The movement on Miers

Posted: Oct 14, 2005 12:05 AM

By now we’ve all heard the voices of leading conservative commentators – Rush Limbaugh, Ann Coulter, Manny Miranda, George Will, among others – rise up in protest against President Bush’s nomination of Harriet E. Miers to the Supreme Court. What has been overlooked, however, are the thoughtful voices of the conservative movement’s most respected think tanks.

Since little is known about Miers, many organizations have adopted a “wait-and-see” approach. Still, a surprising number of scholars are boldly speaking out against a nomination that they believe betrays the core principles of the conservative movement.

The first complaint is that Miers is far from the “best qualified person in the United States,” as President Bush argued in his October 4 press conference.  Conservatives are very familiar with many of the other candidates once said to be on the president’s short list, and Miers’s corporate law background simply doesn’t match up with the constitutional qualifications of well-respected judges like Janice Rogers Brown.

Randy Barnett, a Cato Institute senior fellow and Boston University law professor noted that “nothing in Harriet Miers’s professional background called upon her to develop considered views on the extent of congressional powers, the separation of powers, the role of judicial precedent, the importance of states in the federal system, or the need for judges to protect both the enumerated and unenumerated rights retained by the people.”  
Continuing, Barnett described the Supreme Court as the “big leagues of the legal profession,” and “Ms. Miers has never even played the judicial equivalent of high school ball, much less won a Heisman Trophy.”

Ronald J. Pestritto, a Claremont Institute fellow and University of Dallas professor, echoes Barnett’s sentiments.  “Miers’ background offers no demonstrated knowledge of or commitment to the original principles of the Constitution,” he writes.  “The Supreme Court is no place for on-the-job training in the principles of the founding or constitutional interpretation.”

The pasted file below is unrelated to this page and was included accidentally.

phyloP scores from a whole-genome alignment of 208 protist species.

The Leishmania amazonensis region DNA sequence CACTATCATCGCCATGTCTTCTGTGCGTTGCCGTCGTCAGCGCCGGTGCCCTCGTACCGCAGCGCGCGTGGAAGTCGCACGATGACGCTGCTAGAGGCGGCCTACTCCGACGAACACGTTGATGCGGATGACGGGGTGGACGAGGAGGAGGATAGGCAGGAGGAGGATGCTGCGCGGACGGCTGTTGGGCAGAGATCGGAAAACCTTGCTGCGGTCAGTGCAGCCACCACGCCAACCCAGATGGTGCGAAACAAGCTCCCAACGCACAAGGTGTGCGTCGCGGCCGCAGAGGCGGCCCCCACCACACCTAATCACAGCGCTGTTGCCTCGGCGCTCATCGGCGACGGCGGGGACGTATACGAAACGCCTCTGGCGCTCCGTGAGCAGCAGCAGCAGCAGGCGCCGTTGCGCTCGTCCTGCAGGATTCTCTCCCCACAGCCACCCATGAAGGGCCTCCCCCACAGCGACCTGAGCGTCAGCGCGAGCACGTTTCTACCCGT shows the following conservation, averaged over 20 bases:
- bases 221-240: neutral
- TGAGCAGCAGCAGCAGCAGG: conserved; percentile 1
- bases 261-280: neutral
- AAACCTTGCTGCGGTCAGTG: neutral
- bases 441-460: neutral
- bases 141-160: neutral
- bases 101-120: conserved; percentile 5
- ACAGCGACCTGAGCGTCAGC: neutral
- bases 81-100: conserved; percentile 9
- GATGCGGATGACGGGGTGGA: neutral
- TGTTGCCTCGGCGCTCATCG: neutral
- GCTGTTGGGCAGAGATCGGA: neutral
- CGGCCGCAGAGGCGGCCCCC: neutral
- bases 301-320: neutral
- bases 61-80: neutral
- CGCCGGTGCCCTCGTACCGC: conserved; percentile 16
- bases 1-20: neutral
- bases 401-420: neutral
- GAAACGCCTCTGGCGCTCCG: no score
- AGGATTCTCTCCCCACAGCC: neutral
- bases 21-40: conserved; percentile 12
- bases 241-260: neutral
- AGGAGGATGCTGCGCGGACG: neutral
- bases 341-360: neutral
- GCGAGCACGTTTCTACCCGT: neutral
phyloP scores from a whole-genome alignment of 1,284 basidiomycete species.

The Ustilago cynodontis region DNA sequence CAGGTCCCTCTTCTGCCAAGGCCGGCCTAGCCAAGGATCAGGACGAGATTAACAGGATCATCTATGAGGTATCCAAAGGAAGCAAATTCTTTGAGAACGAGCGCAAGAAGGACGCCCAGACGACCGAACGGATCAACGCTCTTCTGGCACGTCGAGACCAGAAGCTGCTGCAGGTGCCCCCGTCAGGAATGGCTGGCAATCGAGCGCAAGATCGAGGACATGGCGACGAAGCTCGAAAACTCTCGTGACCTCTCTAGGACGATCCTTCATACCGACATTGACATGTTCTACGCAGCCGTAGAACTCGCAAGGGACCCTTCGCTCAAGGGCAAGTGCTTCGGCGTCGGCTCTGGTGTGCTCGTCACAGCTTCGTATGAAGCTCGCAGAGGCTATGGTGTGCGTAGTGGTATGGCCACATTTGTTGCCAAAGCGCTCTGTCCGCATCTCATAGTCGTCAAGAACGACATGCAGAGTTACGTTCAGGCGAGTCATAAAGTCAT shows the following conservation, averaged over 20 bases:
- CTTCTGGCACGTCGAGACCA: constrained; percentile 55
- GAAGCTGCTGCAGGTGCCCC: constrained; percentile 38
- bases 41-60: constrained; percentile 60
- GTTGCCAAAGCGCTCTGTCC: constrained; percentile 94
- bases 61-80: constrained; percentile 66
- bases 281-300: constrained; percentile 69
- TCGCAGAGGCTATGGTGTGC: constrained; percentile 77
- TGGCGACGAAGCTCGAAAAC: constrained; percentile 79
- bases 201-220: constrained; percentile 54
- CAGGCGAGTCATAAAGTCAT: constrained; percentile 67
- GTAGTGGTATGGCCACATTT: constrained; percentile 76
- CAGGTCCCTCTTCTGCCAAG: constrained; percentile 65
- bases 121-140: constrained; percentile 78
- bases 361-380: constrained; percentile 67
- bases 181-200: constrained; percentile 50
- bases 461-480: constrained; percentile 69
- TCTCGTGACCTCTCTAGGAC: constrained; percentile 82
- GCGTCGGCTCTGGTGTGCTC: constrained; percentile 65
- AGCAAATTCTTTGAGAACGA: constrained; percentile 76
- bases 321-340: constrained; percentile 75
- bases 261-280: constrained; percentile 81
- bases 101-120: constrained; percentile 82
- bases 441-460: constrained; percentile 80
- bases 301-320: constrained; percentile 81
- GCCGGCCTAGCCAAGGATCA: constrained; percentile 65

Pestritto and Barnett also share another strong opinion: that Bush’s nomination of Miers smacks of good ol’ fashioned cronyism.  They reference Alexander Hamilton’s wisdom in Federalist No. 76:

To what purpose then require the co-operation of the Senate? I answer, that the necessity of their concurrence would have a powerful, though, in general, a silent operation. It would be an excellent check upon a spirit of favoritism in the President … He would be both ashamed and afraid to bring forward… candidates who had no other merit than that of coming from the same State to which he particularly belonged, or of being in some way or other personally allied to him...

As a close friend and trusted advisor of President Bush, Miers might see a bit of herself in Hamilton’s statement.  “The point here, of course,” writes Pestritto, “is not that the president should be prevented from nominating his allies or associates, but rather that one’s friendship with the president should not be the primary qualification one has for office… [T]he substantial weight of the evidence of [Miers’s] capacity to be a justice – that is, the key government positions she has held – are all the fruits of her continuing relationship with the president.”